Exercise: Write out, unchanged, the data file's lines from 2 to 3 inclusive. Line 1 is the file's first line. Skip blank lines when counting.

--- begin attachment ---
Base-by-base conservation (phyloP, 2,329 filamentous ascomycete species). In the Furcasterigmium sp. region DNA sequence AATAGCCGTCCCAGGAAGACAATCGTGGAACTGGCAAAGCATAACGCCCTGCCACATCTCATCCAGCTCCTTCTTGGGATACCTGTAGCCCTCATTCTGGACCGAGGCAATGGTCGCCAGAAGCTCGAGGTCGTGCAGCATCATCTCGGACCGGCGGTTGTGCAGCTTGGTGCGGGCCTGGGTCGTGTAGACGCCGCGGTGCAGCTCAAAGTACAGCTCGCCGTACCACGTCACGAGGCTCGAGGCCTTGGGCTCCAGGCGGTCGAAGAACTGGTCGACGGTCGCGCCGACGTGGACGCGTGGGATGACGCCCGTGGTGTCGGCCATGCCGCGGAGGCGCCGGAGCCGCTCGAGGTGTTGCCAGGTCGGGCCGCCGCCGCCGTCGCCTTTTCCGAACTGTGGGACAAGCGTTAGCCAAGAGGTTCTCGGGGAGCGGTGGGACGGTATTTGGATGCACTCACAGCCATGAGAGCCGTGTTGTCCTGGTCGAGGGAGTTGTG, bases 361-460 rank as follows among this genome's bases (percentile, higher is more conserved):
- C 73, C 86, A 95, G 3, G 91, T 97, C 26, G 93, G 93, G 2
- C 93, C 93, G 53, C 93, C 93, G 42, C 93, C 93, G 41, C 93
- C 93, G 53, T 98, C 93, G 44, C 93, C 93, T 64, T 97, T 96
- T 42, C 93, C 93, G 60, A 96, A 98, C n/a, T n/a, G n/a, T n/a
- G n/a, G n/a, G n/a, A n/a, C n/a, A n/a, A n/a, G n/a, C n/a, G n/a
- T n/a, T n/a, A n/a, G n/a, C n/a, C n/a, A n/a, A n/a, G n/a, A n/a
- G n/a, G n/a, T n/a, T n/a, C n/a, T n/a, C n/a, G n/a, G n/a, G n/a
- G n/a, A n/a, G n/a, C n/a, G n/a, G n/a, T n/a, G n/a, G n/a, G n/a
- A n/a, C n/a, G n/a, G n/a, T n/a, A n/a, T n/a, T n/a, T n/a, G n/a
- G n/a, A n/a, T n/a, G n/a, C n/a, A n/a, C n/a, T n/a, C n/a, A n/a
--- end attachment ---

- C 73, C 86, A 95, G 3, G 91, T 97, C 26, G 93, G 93, G 2
- C 93, C 93, G 53, C 93, C 93, G 42, C 93, C 93, G 41, C 93